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401(k)s

3 Great Reasons to Consider After-Tax Contributions to a 401(k)

This type of saving method isn't nearly as well-known (or as popular) as regular contributions to a 401(k), but three types of people could benefit from giving it a try.

The 401(k) has evolved over the past few decades, offering flexibility in the way American workers can save for retirement. More companies are offering their workers more than one option on how to use these accounts, and if you are one of the lucky workers who has a choice beyond the usual pretax contribution, you should take a hard look at how you could benefit most.

When given a choice, the majority of American workers opt for pretax contributions, which lower their federal income tax bill in the year they’re made. And although the tax incentive for pretax contributions is a clear benefit no one can discount, it could make more financial sense to take advantage of after-tax contributions if you are among these three types of people:

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  1. Those who are in need of an emergency savings buffer.
  2. Those who are high-income earners.
  3. Those whose incomes are volatile.

We will go into detail about each of those three situations, but first it’s important to understand some 401(k) basics.

A little background on how 401(k)s work

A 401(k) is a workplace retirement plan that allows individuals to save for retirement in a tax-favored manner. Employee contributions are withheld from paychecks while employers can match their employees’ contributions up to certain limits. Most workers contribute to their 401(k)s on a pretax basis. (See How Much Can You Contribute to a 401(k) for 2020?) With pretax contributions, employees can reduce their tax bill for that year since deposits into their 401(k) plan are not counted in their taxable income. These contributions grow tax-deferred during an employee’s working years and then withdrawals in retirement are taxed as ordinary income.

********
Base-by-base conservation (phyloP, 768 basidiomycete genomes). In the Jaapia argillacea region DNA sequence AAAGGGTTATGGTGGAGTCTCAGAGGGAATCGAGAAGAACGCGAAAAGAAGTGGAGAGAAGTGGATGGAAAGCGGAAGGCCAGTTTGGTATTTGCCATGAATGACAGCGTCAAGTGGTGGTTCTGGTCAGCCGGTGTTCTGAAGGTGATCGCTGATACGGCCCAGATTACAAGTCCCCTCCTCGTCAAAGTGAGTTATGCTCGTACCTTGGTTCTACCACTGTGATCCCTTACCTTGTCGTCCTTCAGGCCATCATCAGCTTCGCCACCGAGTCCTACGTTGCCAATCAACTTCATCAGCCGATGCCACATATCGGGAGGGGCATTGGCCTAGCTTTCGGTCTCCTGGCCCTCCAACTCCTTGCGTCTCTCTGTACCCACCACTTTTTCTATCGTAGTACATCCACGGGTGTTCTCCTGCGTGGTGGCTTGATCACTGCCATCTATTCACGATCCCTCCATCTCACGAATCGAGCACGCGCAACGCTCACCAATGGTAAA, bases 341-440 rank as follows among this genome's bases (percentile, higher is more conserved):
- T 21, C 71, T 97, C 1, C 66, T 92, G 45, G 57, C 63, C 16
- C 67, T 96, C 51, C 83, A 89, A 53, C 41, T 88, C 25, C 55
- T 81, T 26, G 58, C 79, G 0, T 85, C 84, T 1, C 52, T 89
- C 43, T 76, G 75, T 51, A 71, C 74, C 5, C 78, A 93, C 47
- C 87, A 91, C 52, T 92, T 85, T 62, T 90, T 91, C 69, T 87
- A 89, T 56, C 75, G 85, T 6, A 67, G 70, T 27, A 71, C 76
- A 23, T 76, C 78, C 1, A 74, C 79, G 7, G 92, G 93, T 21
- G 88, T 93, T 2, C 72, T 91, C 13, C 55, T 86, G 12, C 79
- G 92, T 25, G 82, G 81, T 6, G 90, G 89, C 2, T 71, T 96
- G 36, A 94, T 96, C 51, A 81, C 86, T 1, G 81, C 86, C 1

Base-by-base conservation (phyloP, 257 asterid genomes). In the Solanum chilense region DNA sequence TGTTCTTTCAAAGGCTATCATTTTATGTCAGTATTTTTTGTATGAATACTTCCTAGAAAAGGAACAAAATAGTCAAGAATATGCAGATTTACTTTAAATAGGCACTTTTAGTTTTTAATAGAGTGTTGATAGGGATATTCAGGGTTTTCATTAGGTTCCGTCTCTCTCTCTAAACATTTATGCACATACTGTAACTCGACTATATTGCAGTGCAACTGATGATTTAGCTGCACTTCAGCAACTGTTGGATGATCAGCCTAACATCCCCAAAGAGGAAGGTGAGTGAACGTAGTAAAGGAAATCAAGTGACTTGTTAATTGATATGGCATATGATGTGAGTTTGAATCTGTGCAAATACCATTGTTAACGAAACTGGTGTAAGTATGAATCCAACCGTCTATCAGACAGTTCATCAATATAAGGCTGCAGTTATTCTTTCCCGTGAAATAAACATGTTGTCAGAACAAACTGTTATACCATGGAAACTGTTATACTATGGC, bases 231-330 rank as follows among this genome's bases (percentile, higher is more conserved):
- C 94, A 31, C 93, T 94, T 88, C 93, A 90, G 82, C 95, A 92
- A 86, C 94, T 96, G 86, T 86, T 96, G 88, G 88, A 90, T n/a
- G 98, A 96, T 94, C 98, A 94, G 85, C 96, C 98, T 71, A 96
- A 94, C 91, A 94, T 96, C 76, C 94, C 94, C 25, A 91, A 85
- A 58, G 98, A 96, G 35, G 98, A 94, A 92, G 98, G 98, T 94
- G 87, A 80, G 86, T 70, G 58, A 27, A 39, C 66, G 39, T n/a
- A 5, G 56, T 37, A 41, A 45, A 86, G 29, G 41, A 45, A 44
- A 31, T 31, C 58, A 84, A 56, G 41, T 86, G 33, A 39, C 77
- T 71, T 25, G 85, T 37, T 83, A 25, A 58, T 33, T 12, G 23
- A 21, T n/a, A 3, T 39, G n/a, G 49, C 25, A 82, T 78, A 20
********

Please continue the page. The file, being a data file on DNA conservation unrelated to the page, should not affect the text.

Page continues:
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With 7 out of 10 large and midsize employers now offering a Roth 401(k) option, many workers also have the option of paying tax up front on their contributions and then taking tax-free withdrawals in retirement. (See How Much Can You Contribute to a Roth 401(k) for 2020?)

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A third much less common 401(k) option some employers offer is the after-tax contribution option. Like a Roth 401(k), an after-tax 401(k) contribution is just that, made after taxes are paid. Like a Roth 401(k), earnings grow tax-deferred. However, unlike a Roth 401(k), the earnings on the account are taxed upon withdrawal. The after-tax option predates the Roth 401(k). Of course, if you are saving for retirement and wish to do it on an after-tax basis, the Roth 401(k) is preferable to the after-tax option. Why would you pay taxes if you don’t need to?

At first glance, this thinking may cause workers to dismiss the after-tax option altogether, but there are three reasons why workers could benefit from going the route of after-tax contributions:

Reason #1: You need an emergency savings buffer

We’ve all seen the statistics that show Americans cannot handle even a minor disruption to their incomes. Two-thirds of Americans live paycheck to paycheck, according to Prudential, and 40% of households lack the savings to weather a financial shock. These sobering statistics indicate a strong need for Americans to build emergency savings.

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An after-tax 401(k) account can offer a convenient, yet disciplined way to create a designated emergency fund at your workplace. This fund can be used to cover unexpected expenses — without dipping into your pretax savings, which can jeopardize your retirement security and trigger a tax bill and possibly early withdrawal penalties as well. If it turns out you never need that money for an emergency, it becomes an additional source of long-term retirement savings. With the after-tax option you can easily access your after-tax emergency funds should you need them, subject to plan rules or provisions. Generally, your contributions (but not your gains) can be withdrawn at any time tax-free.

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Why an after-tax 401(k) and not a Roth 401(k)? While both types of accounts are funded with after-tax money, withdrawals from Roth 401(k)s come with more restrictions — including penalties if you’re not yet 59½ — and you must have had the account for at least five tax years and have reached 59½ to enjoy income tax free treatment of earnings.